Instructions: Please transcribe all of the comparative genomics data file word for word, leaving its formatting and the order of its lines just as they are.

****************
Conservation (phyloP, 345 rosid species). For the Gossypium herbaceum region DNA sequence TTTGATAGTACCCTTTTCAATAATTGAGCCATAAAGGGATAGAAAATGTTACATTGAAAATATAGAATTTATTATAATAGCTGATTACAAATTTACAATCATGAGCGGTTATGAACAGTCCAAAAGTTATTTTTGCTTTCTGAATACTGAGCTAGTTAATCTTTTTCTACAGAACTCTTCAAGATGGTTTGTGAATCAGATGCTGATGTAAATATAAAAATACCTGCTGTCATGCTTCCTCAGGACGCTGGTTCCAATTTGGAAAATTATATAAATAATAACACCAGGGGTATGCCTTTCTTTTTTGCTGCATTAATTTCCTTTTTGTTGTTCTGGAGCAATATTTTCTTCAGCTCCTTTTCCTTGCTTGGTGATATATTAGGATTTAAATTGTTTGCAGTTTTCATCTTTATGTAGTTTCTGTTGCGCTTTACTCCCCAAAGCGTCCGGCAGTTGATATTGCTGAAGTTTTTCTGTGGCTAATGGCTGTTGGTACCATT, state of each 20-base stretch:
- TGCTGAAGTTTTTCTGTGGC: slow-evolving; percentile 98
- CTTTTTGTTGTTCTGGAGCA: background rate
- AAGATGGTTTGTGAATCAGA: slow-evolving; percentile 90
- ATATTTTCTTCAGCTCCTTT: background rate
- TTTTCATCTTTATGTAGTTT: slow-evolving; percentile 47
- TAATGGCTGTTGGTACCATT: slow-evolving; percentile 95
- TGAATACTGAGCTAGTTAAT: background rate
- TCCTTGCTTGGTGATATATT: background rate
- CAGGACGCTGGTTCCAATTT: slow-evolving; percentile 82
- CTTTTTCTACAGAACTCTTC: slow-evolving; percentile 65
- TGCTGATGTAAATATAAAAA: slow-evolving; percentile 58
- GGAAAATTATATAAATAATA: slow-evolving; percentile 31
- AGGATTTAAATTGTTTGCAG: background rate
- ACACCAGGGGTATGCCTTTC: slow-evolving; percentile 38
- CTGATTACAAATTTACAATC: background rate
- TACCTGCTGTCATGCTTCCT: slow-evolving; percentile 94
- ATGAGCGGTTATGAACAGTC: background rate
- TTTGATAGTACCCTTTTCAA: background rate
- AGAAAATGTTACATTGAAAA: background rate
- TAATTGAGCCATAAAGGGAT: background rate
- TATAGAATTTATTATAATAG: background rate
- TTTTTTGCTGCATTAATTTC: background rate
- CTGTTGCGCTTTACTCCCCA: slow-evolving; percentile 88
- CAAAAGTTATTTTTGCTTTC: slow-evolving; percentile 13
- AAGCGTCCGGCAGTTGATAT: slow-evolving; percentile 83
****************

Conservation (phyloP, 345 rosid species). For the Gossypium herbaceum region DNA sequence TTTGATAGTACCCTTTTCAATAATTGAGCCATAAAGGGATAGAAAATGTTACATTGAAAATATAGAATTTATTATAATAGCTGATTACAAATTTACAATCATGAGCGGTTATGAACAGTCCAAAAGTTATTTTTGCTTTCTGAATACTGAGCTAGTTAATCTTTTTCTACAGAACTCTTCAAGATGGTTTGTGAATCAGATGCTGATGTAAATATAAAAATACCTGCTGTCATGCTTCCTCAGGACGCTGGTTCCAATTTGGAAAATTATATAAATAATAACACCAGGGGTATGCCTTTCTTTTTTGCTGCATTAATTTCCTTTTTGTTGTTCTGGAGCAATATTTTCTTCAGCTCCTTTTCCTTGCTTGGTGATATATTAGGATTTAAATTGTTTGCAGTTTTCATCTTTATGTAGTTTCTGTTGCGCTTTACTCCCCAAAGCGTCCGGCAGTTGATATTGCTGAAGTTTTTCTGTGGCTAATGGCTGTTGGTACCATT, state of each 20-base stretch:
- TGCTGAAGTTTTTCTGTGGC: slow-evolving; percentile 98
- CTTTTTGTTGTTCTGGAGCA: background rate
- AAGATGGTTTGTGAATCAGA: slow-evolving; percentile 90
- ATATTTTCTTCAGCTCCTTT: background rate
- TTTTCATCTTTATGTAGTTT: slow-evolving; percentile 47
- TAATGGCTGTTGGTACCATT: slow-evolving; percentile 95
- TGAATACTGAGCTAGTTAAT: background rate
- TCCTTGCTTGGTGATATATT: background rate
- CAGGACGCTGGTTCCAATTT: slow-evolving; percentile 82
- CTTTTTCTACAGAACTCTTC: slow-evolving; percentile 65
- TGCTGATGTAAATATAAAAA: slow-evolving; percentile 58
- GGAAAATTATATAAATAATA: slow-evolving; percentile 31
- AGGATTTAAATTGTTTGCAG: background rate
- ACACCAGGGGTATGCCTTTC: slow-evolving; percentile 38
- CTGATTACAAATTTACAATC: background rate
- TACCTGCTGTCATGCTTCCT: slow-evolving; percentile 94
- ATGAGCGGTTATGAACAGTC: background rate
- TTTGATAGTACCCTTTTCAA: background rate
- AGAAAATGTTACATTGAAAA: background rate
- TAATTGAGCCATAAAGGGAT: background rate
- TATAGAATTTATTATAATAG: background rate
- TTTTTTGCTGCATTAATTTC: background rate
- CTGTTGCGCTTTACTCCCCA: slow-evolving; percentile 88
- CAAAAGTTATTTTTGCTTTC: slow-evolving; percentile 13
- AAGCGTCCGGCAGTTGATAT: slow-evolving; percentile 83